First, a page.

Agave americana

Common name: Century Plant

Family: Agavaceae

Agave americana

Agave americana

Distribution and habitat: Agave americana is a unique succulent plant native to Mexico. These are large plants with loose, open, trunkless rosettes. The grey-green leaves will reach up to 2m (6 feet) in length and 25cm (10 inch) wide with marginal hooked spines. Tips of leaves have a very sharp spine reaching up to 5cm (2 inch) long. They received the name Century plant because it was believed that they flowered every hundred years. In fact, most plants will bloom in 10 to 30 years, but a lot less than 100 years.

Blooming: Flower stalks can reach from 4.5-12m (15-40 feet) tall. The greenish yellow flowers are up to 9cm (3.5 inch) long. Agave americana dies after flowering, but produces suckers or adventitious shoots from the base, which continue its growth.

Lifespan: The average lifespan of Agave americana is around 10 years.

Description: Agave americana grows so big that can be used indoors only when is quite young. The leaves of a fully grown plant may exceed 2m (6feet) in length. Without an obvious stem, it forms an open rosette of blue-green, spiny-edged leaves, each tipped with dark brown needle-sharp point 5cm (2 inch) long.

Houseplant care: Agave americana is a very easy to grow plant. It is a slow growing plant and ought to be abandoned for the pot culture when they reach 61cm (24 inch) across. By this time they will have produced many offshoots which can be potted up and started again over and over. Agave americana will not bloom in a pot.

The sharp spine at the tip of its toothed leaves is often removed to protect people and pets. Locate it at least six feet away from walks and other areas where people could contact the spiny foliage.

Light: Agave americana grows well in a well-lit position, such as a sunny windowsill.

If the plant was the subject of some shade, it should be acclimatized to full sunlight gradually. Move such plants to full sunlight  over the period of a week or two. A sudden change in light intensity can burn the foliage.

Teperature: Agave americana likes warm temperatures in summer and cooler in winter with a minimum of 10°C (50°F). Normal room temperature is great for Agave americana during the growth period.

Plants become more tolerant of cold temperatures as they grow larger.

Water: Agave americana needs more moisture that most other succulents in the growing period. Water well during the active growing period – enough to  make the potting mixture thoroughly moist, but allow the top two-thirds of the potting mixture to dry between waterings.  During the rest period water the plant very sparingly only enough to keep the potting mixture from completely drying out. A layer of fine gravel on the surface of the soil will prevent water from accumulating around the plant and causing the base rot.

Fertilise: Apply standard liquid fertiliser every two weeks during the active growing period. Do not fertilise the plant during the resting period.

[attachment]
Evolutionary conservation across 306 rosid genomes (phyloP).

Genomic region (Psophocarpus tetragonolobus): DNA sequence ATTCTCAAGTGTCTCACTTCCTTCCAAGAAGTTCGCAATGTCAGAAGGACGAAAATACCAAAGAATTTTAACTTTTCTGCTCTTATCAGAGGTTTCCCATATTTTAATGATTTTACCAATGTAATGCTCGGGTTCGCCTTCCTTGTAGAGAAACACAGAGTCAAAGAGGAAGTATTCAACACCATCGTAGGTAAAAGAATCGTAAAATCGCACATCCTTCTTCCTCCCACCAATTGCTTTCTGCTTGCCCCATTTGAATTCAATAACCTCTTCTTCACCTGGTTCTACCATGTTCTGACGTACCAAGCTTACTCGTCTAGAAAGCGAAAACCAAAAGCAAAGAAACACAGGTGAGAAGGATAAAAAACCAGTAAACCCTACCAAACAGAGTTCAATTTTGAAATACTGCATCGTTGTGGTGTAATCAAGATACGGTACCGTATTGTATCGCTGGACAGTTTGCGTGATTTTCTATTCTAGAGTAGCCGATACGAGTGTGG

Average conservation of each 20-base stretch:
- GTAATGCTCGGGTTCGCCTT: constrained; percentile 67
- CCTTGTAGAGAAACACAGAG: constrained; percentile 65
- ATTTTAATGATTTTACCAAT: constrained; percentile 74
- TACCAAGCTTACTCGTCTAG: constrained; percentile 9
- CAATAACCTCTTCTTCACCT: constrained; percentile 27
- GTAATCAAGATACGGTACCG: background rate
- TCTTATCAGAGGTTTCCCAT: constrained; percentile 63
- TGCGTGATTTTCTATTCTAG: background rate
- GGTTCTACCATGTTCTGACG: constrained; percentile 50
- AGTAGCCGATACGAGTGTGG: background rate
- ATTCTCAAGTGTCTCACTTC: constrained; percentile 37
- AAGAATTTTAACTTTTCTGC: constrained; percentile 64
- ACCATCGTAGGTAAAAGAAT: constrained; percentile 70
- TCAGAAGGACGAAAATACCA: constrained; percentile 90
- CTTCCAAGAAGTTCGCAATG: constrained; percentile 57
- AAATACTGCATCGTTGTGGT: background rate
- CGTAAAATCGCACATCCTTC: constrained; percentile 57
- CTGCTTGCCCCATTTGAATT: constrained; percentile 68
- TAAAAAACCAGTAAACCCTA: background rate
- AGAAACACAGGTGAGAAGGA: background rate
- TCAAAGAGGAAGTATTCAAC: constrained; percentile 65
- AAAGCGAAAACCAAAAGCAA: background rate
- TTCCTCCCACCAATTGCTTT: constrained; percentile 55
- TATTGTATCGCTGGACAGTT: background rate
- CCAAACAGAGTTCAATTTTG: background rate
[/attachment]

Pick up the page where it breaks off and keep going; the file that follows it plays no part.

Potting and repotting: Use a soil based potting mixture with an addition of one-third coarse sand or perlite for good drainage. Agave americana should be repotted every spring into a pot one size larger. Put a layer of broken crocks in the based on the pot to ensure good drainage. Plants that have been reached the maximum convenient pot size should be top-dressed in spring.

Culture: When gown outdoors, Agave americana need full sun and well drained soil mix consisting of equal parts of loam and sand. The plants are very drought resistant. Water them and allowed to dry thoroughly before watering again. They are fertilized only once during the growing season with a balanced fertilizer.

Propagation: Agave americana is propagated by using offsets, which often are found growing around the base of the plant. Detach one offset when is 8-10cm long and root it in a standard potting mixture. Until the offset is well rooted, water it only enough to make the potting mixture barely moist.

Rotting at the base and wilting of the leaves indicate overwatering or poor drainage.

Hard dry brown spots on the leaves may be caused by insufficient water during the growing season.

Recommended Varieties:
Agave americana ‘Marginata’ (Variegated Century Plant) is an variegated form with yellow edged grey-green leaves.

Agave americana ‘Medio-picta’ is an variegated form of Agave americana with a central band of yellow bordered with green.

Uses: Agave americana is hardy enough for the most exposed courtyard or balcony.

Agave americana makes a dramatic statement in the landscape and is much favored for use in rock gardens. In many gardens Agave americana is best grown in containers. The gigantic leaf-rosettes of these splendid succulents rank them among the most popular accent plants for modern gardens.

Note: Be sure to wear heavy gloves when working with thorny Agave americana. Keep the plants well out of the reach of children.


Foliage – blue-green & variegated
Shape – rosette
Diameter: 2m (6 feet)
High: 8m (25 feet)

Watering in rest period – sparingly
Watering in active growth period – plentifully
Light – direct
Temperature in rest period – min 10°C max 13°C (50-55°F)
Temperature in active growth period – min 16°C max 24°C (61-75°F)
Humidity – low

Hardiness zones: 8-10

Agave americana flowersAgave americana var. marginataAgave americana var. Medio-picta










Garden Plants, Indoor Plants, Succulents , , , ,